§ Mr. McCartney
The 1998 Green Paper contained estimates of the proportions of retirement income coming from the state and private sources for the year 1998 and also projections of the same proportions for the future years, 2025 and 2050.
The estimates of the proportions for 1998 were made by using data from the Government Actuary's Department (GAD) and DWP data on state spending on pensioners and Office for National Statistics (ONS) estimates of the size of private pensions in payment.
The projections of the proportions for future years were made using GAD projected expenditure for national insurance benefits, i.e. the basic state pension and state second pension, and DWP projections of income-related benefits. The projections for income from private sources were based on figures from ONS for current pensions in payment. These were updated by PENSIM estimates of the growth in private pensions in payment until 2025 and then by estimates of GDP growth thereafter. PENSIM estimates are based on data from three different surveys conducted in 1988. These were the Social Change and Economic Life Initiative, the Retirement Survey and the Family Expenditure Survey.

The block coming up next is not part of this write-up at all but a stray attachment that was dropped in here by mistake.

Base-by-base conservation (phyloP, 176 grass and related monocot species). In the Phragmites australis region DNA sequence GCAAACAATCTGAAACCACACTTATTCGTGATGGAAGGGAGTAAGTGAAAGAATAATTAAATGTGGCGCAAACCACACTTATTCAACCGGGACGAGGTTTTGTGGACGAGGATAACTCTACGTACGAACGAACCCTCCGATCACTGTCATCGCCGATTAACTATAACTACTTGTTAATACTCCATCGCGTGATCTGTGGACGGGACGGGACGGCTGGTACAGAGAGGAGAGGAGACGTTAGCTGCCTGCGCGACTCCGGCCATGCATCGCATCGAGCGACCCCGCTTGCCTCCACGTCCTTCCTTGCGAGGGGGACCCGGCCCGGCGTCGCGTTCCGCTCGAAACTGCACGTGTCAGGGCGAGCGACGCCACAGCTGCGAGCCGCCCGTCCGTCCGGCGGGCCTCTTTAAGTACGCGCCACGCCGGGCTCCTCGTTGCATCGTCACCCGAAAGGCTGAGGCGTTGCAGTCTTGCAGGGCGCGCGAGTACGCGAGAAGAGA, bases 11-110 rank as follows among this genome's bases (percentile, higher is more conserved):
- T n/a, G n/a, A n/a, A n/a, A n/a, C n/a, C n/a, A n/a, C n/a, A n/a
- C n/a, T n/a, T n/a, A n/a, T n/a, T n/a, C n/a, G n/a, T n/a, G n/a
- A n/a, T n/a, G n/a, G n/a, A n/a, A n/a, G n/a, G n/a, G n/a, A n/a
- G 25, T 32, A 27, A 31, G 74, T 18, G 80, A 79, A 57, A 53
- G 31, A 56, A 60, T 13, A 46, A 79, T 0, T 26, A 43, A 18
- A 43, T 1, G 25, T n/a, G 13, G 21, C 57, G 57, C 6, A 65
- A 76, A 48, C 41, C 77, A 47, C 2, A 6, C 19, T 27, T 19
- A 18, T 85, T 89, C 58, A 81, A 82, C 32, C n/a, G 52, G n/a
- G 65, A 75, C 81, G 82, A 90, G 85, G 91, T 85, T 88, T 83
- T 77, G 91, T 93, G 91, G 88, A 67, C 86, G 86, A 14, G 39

Since the 1998 projections were made, private pension income has increased and we remain committed to promoting saving for retirement. The introduction of secure, value for money stakeholder pensions last year and other measures we are taking mean that we are on track to achieve this.
We do not have more recent projections for future years because, as highlighted in the Performance and Innovation Report on modeling in Government Adding it Up (2000) 41W there are numerous problems with PENSIM. Therefore, the Department is currently developing an entirely new dynamic micro-simulation model, Pensim2.
§ Mr. David Stewart
To ask the Secretary of State for Work and Pensions what recent research he has(a) commissioned and (b) evaluated on the retirement incomes of women who are married compared to the retirement incomes of women who are cohabiting; and if he will make a statement on the equal treatment implications of the research. 
§ Mr. McCartney
[holding answer 10 May 2002]: There are a number of studies that seek to compare pensioners' incomes. These include the Pensioners' Income Series (1999–2000) which is produced by the Department for Work and Pensions and the Cabinet Office's Individual Income (1996–97 to 1999–2000). Both draw on data from the Family Resources Survey.
Tables 4.2 to 4.4. of the latter contain data on weekly individual income by marital status and family type for all women. The sample size is not sufficient to enable comparison of the incomes of married women who are in a pensioner couple with the incomes of cohabiting women in a pensioner couple.
Beyond this, we have not commissioned any specific research to compare the incomes of women that are married against those that are cohabiting.